San Jose police department drone approved despite public concern

Public concern over drone leads to regulations about its use, including that it can only be used to assist bomb squads and in a live shooter or hostage situation

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Under the rules, the drone can only be used in two situations: to deliver assistance to bomb squads when dealing with explosive devices, an in a live shooter or hostage situation.

San Jose city council has voted to allow the city’s police department to use a drone, introducing regulations regarding its use after pressure from residents.

“The police got that drone without public comment first and the public became concerned as to how it would be used,” chair of the commission Larry Ames said before the vote.

“I want safety for people and I believe these rules will help do that,” said San Jose resident and San Francisco attorney Maria Alvarez. “But I am still concerned about who will be policing and regulating them [police].”

San Jose police bought the drone for $7,000 in January 2014, leading to pressure from residents fearful it would be used for surveillance for them to have input on how police would use it.

The San Jose Neighborhoods Commission held six meetings to hear public input, which helped craft the rules that were passed unanimously on Tuesday evening.

The police now have to gain permission from the Federal Aviation Administration before employing the drone.

Under the rules, the drone can only be used in two situations. First, to deliver assistance to bomb squads when dealing with explosive devices, and second, in a live shooter or hostage situation. It also will not have a recording device and the rules forbid surveillance activities on citizens. Night use is not permitted.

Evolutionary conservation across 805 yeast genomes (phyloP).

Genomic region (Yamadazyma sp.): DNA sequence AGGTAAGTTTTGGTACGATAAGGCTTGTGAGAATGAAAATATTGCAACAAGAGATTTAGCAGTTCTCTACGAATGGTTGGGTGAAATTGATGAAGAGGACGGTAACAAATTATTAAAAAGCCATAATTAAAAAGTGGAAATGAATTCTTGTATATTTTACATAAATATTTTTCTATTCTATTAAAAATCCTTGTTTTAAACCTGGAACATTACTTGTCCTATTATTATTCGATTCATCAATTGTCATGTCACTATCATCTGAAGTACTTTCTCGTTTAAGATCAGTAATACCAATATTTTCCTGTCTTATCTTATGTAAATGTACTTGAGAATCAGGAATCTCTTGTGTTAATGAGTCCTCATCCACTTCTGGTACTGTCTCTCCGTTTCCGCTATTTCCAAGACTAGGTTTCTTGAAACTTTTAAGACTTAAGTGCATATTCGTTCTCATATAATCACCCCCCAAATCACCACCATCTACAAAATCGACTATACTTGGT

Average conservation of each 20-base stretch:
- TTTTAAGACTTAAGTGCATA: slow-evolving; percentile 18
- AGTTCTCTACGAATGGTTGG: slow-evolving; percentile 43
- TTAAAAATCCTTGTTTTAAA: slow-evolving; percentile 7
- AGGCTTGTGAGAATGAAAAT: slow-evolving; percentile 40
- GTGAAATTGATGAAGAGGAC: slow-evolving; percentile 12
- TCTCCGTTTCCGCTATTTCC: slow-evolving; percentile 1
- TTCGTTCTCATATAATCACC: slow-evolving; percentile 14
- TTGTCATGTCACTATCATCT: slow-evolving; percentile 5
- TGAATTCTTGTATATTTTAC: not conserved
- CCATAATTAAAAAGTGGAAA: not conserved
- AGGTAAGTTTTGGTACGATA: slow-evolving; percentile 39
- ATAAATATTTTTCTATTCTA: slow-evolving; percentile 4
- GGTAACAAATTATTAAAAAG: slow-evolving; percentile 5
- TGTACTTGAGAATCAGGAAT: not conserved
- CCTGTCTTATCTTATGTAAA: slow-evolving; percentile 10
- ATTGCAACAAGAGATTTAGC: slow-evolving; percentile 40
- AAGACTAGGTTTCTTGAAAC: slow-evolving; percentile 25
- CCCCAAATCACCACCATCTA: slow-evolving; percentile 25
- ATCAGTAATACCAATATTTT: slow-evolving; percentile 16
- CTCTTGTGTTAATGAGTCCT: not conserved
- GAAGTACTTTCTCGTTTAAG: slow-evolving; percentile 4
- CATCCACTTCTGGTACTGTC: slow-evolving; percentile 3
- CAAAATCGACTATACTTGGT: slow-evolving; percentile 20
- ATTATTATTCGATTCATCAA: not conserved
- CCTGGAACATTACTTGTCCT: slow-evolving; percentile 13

This goes further than the restrictions demanded by the American Civil Liberties Union, which had called for drones to “be deployed by law enforcement only with a warrant, in an emergency, or when there are specific and articulable grounds to believe the drone will collect evidence relating to a specific criminal act”, and has said images should only be retained “when there is reasonable suspicion that they contain evidence of a crime or are relevant to a an ongoing investigation or trial”.

The ACLU has repeatedly called for unified rules governing drones in the country.

But some residents are still worried. Peter Radich, 36, said: “This is something that really concerns me because we know what the government is doing by recording our emails and calls, so this could be good, but it also could be the beginning of something we don’t want.”

Mayor Sam Liccardo has previously said “there will be no surveillance, and San Jose will not be partnering with the NSA”. His office did not return calls for a further comment on the rule’s approval on Tuesday, but his office did say previously that its goal was to give aid to police and surveillance should not be a concern.

Liccardo said he hoped the rules would help other municipalities follow suit in ensuring public safety and security, with over a dozen American police departments already having applied for or received drones.

The San Jose Police Officers Association said on Tuesday afternoon that police were “pleased that this is finally getting done”. The association’s president, Sgt Paul Kelly, was unavailable for comment.